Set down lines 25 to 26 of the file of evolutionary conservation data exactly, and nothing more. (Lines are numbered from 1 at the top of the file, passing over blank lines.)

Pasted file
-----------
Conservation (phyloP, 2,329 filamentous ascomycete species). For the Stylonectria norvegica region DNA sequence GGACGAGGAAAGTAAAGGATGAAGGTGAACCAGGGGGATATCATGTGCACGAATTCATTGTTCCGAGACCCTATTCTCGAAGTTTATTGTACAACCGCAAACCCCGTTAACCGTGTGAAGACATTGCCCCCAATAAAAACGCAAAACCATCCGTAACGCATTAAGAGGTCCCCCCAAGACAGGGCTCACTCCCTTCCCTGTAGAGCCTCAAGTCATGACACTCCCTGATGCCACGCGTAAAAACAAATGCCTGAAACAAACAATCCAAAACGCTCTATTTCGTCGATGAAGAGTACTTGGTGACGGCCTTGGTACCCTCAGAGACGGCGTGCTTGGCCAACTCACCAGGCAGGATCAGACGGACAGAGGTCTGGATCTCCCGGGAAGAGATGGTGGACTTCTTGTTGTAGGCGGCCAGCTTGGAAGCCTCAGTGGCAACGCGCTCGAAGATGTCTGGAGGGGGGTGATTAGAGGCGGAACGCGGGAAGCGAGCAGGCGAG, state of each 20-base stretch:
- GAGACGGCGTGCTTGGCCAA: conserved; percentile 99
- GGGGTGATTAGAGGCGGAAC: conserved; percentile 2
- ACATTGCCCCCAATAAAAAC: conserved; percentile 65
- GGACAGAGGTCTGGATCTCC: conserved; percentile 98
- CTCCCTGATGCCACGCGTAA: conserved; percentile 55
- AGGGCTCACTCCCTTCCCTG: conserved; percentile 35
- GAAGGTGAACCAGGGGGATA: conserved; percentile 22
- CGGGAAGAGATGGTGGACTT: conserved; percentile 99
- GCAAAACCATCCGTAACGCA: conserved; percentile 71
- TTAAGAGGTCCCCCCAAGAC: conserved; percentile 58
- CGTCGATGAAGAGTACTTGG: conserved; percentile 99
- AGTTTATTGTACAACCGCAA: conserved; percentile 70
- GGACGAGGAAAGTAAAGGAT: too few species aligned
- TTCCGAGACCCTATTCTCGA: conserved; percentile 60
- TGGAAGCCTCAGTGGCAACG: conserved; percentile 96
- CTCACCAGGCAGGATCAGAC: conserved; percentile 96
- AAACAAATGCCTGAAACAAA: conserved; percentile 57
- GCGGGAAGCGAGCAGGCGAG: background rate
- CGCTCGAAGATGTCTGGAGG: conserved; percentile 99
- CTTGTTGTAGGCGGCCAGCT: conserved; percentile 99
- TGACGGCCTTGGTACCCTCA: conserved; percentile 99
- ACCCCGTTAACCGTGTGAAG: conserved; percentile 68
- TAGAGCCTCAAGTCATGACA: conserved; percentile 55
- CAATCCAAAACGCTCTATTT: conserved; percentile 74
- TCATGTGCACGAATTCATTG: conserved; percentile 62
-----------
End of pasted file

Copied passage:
- CAATCCAAAACGCTCTATTT: conserved; percentile 74
- TCATGTGCACGAATTCATTG: conserved; percentile 62